However, this was largely a factor early on in the conflict. From the beginning, Libya’s civil war had created a new opportunity for regional fighters crossing into the country.
Because of Libya’s initial instability following the post-Arab Spring regime change, there was a spillover of Libyan fighters into neighboring states.
“It is true that in July 2011, a substantial number of vehicles were used by Tuareg fighters to move lots of weapons [and] also lots of cash that had been given to them by the Qadhafi regime in order to fight on its side, but those seasoned Sahelian fighters decided to defect, cross Niger and go into Northern Mali,” Jalel Harchaoui, research fellow at Clingendael Institute, told Inside Arabia.
“This incident actually played a role in catalyzing the conflict in Northern Mali in 2012.”
Regional fighters had then entered the conflict through Libya’s weakened southern border with Chad.
Regional fighters had then entered the conflict through Libya’s weakened southern border with Chad. Along with increased smuggling networks of people and goods, Sahel militias had used it as a training ground. Many of whom had actually posed a great security threat to Libya.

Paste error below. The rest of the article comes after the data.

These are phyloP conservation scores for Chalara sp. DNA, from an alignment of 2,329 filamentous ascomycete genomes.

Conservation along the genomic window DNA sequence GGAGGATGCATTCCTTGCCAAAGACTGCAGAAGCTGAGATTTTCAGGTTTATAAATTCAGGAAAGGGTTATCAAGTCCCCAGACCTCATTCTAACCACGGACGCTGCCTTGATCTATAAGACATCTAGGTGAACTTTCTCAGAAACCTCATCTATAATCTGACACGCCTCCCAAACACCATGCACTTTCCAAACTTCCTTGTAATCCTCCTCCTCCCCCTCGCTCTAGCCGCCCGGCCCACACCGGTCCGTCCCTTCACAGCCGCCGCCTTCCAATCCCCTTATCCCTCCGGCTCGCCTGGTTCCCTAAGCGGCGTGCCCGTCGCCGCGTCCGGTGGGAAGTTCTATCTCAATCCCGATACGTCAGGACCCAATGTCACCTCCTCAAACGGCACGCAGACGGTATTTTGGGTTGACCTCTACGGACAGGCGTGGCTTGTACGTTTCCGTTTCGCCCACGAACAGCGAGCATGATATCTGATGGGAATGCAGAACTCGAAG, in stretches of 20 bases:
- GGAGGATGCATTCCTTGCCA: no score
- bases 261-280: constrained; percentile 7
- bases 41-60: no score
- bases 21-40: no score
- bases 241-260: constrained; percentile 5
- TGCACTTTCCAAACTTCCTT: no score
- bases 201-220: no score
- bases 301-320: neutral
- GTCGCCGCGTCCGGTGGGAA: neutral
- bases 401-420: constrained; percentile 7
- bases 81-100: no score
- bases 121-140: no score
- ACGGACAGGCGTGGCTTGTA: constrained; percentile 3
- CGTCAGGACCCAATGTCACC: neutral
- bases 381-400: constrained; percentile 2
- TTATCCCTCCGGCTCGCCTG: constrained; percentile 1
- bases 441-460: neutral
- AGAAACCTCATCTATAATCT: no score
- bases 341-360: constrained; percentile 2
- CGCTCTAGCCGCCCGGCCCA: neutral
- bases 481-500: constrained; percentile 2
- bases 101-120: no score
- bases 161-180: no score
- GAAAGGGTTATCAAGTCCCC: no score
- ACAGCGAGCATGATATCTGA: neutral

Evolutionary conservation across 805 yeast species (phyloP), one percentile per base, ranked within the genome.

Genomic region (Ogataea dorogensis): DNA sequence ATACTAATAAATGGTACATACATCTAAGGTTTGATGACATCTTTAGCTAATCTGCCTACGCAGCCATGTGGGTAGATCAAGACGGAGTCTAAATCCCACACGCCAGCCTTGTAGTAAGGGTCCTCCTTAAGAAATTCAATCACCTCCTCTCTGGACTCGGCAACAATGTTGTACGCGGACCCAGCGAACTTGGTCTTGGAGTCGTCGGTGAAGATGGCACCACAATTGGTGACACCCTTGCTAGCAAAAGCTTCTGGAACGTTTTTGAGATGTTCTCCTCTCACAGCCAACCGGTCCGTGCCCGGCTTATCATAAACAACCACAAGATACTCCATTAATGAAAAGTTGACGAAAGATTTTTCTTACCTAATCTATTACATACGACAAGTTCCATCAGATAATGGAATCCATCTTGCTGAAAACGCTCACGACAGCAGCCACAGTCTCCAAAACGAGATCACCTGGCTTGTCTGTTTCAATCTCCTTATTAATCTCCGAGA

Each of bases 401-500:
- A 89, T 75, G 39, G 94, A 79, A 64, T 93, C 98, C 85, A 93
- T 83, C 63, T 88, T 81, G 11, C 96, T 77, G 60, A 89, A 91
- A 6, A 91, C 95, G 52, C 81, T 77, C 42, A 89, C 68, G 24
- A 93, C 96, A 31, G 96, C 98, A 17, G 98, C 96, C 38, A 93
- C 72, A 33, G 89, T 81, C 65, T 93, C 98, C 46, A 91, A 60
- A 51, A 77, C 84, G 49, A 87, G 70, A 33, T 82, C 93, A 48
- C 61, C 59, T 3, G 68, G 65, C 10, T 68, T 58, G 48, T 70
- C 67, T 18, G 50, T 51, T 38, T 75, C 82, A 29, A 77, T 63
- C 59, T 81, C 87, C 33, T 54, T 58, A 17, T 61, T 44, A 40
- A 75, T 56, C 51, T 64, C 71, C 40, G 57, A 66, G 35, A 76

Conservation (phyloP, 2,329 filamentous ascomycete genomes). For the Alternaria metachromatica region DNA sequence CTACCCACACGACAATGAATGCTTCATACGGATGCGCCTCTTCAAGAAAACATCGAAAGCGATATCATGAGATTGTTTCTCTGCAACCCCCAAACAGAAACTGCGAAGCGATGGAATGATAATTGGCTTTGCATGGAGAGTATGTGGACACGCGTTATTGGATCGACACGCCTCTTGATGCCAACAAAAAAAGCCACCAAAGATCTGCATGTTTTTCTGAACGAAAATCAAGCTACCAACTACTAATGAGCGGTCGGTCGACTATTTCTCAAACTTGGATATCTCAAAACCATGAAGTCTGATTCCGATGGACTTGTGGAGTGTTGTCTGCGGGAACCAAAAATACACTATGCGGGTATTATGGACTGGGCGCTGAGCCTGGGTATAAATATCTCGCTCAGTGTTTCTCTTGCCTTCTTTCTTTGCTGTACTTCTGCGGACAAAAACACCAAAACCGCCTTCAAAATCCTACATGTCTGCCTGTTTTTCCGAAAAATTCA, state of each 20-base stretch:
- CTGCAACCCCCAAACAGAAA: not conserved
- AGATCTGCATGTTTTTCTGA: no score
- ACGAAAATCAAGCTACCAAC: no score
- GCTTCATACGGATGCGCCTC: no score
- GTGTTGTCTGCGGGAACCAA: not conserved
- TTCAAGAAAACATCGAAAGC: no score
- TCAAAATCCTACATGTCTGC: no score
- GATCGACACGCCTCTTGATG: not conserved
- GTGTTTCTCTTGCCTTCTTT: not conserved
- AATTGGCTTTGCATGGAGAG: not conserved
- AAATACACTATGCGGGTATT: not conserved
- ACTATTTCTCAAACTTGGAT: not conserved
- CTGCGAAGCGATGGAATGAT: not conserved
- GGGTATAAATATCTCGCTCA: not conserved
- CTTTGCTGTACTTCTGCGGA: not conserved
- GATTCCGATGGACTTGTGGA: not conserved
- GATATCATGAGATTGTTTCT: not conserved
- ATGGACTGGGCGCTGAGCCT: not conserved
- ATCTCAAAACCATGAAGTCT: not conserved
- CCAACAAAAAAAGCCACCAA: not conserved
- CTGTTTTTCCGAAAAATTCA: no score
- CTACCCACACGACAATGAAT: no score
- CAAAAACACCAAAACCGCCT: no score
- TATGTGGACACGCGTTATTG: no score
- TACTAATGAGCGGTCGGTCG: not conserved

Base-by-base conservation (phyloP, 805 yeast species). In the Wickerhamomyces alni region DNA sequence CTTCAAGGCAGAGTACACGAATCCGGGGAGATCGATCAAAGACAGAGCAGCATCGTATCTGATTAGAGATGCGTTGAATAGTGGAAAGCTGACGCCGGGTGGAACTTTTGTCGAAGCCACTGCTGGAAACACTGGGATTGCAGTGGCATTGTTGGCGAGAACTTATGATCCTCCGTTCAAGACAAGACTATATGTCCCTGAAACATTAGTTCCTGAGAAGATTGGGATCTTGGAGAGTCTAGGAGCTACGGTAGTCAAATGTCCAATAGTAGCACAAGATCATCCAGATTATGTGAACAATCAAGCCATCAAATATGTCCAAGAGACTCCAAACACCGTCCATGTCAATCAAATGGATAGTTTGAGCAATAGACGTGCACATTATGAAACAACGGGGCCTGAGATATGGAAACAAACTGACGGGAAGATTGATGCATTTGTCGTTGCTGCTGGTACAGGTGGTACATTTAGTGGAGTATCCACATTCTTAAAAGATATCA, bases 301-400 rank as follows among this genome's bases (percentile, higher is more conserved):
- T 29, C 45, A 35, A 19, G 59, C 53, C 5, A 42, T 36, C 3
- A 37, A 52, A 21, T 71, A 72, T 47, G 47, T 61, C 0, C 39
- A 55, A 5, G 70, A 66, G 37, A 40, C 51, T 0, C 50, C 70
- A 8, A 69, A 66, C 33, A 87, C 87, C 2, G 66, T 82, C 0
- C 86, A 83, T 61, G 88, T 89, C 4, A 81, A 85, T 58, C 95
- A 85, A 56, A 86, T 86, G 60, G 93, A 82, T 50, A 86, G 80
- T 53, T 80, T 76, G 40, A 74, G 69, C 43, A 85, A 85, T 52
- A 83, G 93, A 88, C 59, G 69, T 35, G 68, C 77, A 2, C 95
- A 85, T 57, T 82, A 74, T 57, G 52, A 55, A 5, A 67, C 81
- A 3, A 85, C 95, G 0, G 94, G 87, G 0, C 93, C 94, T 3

“More broadly, from 2011 through 2018, Libya acted as somewhat of a safe haven wherein jihadi groups from the Sahel could come, regroup, raise funds, rest, buy weapons, etc.
Clearly here, it is legitimate to talk about the anarchy in Libya fueling the crisis in the Sahel, to some extent or other,” added Harchaoui.
Speaking to Inside Arabia, Tarek Megerisi, Libyan researcher at the European Council of Foreign Relations, said that nearby militias and extremists had chiefly used Libya’s chaos as an opportunity to gain more battle experience.
“The southern border had become very porous during Libya’s conflict, and Chadian militias have been able to come in, particularly in the early years after the revolution,” Megerisi said.